Particular sport requirements need to be accounted for
While general medical research has its competition and considerations,2 sports and exercise medicine has particular environmental and cultural concerns. Within elite sport, the pressure to win is substantial. The culture created around the fear of losing a competitive advantage leads to excessive secrecy. The competitive nature of sport must be accounted for, or open science uptake will not succeed. Particular organisational secrets, such as specific training or restoration techniques, scouting focused phenotypes or tactical plans, should not be shared. Greater care must be taken for data deidentification and reidentification, as many of these athletes are identifiable due to media coverage and fandom. However, basic athlete demographics, agreed on clinical tests and measures (eg, strength and range of motion) and athlete exposure data can be shared without relinquishing a competitive advantage, protecting athlete anonymity, and still providing a more robust understanding of athlete care.
The value of open science for the practitioner
The high stakes in elite sport make well-controlled experiments very difficult. Consequently, most sports medicine research has relied on observational studies from limited data sets. These studies not only lack the sample size needed to answer relevant research questions but also lack methodological rigour, increasing the risk of both type 1 and 2 errors. An open science framework can allow the reanalysis and combining of data, increasing sample size and external validity.
Open science in sports medicine gives medical researchers and practitioners a path forward to improve research transparency and athlete health. Open and accessible code and data allow fellow scientists to understand how data is structured, evaluate errors and update knowledge. Open science can improve evidence synthesis and accelerate research processes leading to reliable information that can improve patient/athlete care. Until a collaborative open science environment is integrated into sports medicine and embraced by sports organisations, we will continue to limit sports medicine’s potential.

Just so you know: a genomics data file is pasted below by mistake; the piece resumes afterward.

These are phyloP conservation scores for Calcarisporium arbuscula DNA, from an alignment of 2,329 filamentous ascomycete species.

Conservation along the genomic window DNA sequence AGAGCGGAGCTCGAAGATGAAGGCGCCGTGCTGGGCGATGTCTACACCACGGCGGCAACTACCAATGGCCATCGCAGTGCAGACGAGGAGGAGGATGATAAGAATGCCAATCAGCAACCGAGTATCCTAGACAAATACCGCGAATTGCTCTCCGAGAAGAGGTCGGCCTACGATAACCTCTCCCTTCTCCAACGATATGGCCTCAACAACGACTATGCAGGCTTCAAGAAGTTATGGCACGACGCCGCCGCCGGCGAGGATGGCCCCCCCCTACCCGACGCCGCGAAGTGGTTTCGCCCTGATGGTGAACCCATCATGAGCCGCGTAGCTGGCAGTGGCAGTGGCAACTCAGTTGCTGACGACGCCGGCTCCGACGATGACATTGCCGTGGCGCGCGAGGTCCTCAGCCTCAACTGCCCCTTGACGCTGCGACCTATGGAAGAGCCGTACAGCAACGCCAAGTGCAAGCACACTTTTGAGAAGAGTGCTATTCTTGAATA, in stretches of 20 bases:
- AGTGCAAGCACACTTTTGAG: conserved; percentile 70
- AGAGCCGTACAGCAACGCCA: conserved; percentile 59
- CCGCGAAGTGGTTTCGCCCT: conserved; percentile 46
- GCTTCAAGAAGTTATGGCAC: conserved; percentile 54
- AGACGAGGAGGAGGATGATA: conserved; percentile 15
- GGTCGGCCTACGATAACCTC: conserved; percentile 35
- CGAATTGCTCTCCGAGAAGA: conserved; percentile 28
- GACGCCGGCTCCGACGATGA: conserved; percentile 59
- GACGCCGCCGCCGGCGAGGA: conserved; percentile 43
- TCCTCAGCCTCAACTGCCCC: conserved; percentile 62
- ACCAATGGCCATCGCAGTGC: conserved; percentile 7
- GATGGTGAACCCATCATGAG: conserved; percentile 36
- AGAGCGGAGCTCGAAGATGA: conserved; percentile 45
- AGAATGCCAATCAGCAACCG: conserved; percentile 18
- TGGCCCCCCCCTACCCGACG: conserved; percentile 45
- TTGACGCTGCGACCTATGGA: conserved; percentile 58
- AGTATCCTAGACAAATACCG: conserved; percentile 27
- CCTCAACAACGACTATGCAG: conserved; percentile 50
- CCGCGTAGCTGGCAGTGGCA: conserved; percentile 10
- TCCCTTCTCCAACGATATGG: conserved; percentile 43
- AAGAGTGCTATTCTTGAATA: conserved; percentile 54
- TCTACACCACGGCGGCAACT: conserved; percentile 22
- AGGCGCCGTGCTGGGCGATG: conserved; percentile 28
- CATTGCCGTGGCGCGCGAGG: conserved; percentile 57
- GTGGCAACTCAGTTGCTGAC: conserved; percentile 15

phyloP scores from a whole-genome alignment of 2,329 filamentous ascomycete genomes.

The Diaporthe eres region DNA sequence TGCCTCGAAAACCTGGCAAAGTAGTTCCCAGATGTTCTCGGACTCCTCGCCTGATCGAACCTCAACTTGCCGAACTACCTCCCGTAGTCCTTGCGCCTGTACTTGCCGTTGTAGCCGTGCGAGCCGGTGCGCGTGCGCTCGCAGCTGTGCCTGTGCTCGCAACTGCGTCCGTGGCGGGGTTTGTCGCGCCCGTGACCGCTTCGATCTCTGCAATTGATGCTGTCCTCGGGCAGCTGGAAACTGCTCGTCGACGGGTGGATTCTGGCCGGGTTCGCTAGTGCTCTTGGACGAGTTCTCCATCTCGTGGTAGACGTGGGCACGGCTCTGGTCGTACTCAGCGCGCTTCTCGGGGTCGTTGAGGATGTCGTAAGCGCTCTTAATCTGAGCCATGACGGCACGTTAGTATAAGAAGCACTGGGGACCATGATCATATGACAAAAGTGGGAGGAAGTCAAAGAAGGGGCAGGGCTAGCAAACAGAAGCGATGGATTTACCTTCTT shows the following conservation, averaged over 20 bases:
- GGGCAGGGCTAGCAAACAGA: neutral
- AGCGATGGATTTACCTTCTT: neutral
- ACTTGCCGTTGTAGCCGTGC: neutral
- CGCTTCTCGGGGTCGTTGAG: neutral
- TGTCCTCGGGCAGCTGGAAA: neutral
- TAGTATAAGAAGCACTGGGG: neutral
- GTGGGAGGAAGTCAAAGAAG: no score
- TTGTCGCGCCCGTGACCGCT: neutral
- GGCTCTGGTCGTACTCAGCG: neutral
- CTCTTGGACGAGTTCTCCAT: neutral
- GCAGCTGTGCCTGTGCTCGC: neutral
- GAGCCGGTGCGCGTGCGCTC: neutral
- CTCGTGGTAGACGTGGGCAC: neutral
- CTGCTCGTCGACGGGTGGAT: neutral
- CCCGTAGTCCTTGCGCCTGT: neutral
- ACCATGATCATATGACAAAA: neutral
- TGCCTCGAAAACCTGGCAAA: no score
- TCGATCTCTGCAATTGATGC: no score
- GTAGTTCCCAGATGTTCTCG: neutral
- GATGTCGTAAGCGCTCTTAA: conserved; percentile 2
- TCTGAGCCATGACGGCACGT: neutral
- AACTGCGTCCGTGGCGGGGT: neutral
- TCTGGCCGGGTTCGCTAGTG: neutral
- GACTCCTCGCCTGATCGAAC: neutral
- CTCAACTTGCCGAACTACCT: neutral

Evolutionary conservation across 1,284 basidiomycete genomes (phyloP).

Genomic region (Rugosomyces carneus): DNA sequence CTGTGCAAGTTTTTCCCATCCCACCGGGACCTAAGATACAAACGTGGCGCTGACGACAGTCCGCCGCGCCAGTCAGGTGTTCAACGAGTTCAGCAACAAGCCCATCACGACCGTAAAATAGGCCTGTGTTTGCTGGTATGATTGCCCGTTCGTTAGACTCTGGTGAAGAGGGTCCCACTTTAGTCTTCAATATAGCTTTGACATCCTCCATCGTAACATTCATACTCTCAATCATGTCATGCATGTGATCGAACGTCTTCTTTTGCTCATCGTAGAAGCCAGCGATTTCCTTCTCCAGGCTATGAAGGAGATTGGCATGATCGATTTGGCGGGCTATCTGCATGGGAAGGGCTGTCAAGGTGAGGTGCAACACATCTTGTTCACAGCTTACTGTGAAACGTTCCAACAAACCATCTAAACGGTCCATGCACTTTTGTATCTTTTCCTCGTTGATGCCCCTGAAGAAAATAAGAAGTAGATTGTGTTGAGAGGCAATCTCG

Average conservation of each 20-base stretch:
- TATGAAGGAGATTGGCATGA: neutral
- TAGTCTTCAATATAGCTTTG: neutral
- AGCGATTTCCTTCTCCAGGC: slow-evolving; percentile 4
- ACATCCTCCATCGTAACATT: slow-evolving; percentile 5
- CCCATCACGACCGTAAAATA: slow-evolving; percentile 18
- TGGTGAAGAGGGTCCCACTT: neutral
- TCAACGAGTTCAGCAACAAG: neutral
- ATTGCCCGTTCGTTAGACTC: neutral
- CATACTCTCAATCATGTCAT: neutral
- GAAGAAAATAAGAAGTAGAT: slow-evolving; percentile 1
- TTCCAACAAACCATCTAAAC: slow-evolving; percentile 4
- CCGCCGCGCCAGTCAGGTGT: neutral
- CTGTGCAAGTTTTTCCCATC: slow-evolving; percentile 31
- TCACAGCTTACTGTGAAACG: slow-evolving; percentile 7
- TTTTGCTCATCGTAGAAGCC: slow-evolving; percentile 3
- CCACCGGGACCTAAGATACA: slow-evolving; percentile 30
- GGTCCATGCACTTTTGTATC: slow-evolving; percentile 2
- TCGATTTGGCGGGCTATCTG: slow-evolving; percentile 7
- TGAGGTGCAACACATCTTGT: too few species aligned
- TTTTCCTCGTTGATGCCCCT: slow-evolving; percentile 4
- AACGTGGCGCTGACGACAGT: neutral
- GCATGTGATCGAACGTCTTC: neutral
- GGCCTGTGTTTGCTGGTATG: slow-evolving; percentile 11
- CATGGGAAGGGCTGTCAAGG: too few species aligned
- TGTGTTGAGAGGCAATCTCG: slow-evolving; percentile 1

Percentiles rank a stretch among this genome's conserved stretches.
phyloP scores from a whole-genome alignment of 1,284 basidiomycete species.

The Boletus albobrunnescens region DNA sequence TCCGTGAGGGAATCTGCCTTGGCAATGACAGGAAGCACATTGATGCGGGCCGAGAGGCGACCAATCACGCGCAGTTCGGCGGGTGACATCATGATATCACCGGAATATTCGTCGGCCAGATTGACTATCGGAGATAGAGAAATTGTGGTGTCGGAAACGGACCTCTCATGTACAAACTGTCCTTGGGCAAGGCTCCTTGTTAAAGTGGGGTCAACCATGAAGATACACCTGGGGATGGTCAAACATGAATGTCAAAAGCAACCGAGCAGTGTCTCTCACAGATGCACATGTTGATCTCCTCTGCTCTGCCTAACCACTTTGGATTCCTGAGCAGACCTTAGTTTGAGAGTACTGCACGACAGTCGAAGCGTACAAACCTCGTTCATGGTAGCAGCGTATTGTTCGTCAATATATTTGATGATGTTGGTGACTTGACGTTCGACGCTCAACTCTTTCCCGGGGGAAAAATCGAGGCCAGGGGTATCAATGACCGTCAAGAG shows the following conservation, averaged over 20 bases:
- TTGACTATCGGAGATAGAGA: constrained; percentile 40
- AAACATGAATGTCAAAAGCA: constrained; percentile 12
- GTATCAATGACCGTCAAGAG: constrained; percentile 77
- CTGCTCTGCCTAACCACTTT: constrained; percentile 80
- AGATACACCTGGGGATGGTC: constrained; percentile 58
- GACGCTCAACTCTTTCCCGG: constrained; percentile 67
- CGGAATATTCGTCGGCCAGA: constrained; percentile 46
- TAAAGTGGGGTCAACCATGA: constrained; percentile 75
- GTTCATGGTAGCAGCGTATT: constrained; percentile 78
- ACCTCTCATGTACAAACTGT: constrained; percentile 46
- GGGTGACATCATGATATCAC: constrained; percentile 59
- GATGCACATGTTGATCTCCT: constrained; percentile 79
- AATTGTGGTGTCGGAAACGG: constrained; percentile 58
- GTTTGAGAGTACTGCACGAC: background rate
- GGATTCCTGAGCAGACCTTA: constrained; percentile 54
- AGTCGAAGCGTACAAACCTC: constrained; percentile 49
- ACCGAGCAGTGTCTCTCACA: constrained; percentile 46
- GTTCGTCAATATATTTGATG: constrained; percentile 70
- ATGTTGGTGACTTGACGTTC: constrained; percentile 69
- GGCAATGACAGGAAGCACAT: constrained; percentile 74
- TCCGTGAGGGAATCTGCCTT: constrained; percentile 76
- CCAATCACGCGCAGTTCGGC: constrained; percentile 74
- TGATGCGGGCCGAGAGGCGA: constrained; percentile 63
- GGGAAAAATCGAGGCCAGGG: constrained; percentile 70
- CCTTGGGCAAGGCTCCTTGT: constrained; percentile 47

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Twitter @DRGSBullock, @soccerPT11, @docandrewmurray
Contributors GSB, PW, FMI and SK conceived the study idea. GSB, PW, AJHA, FMI and SK were involved in design and planning. GSB, PW and SK wrote the first draft of the manuscript. GSB, PW, SP, AJHA, AM, FMI and SK critically revised the manuscript. GSB, PW, SP, AJHA, AM, FMI and SK approved the final version of the manuscript.
Funding The authors have not declared a specific grant for this research from any funding agency in the public, commercial or not-for-profit sectors.
Competing interests None declared.
Provenance and peer review Not commissioned; externally peer reviewed.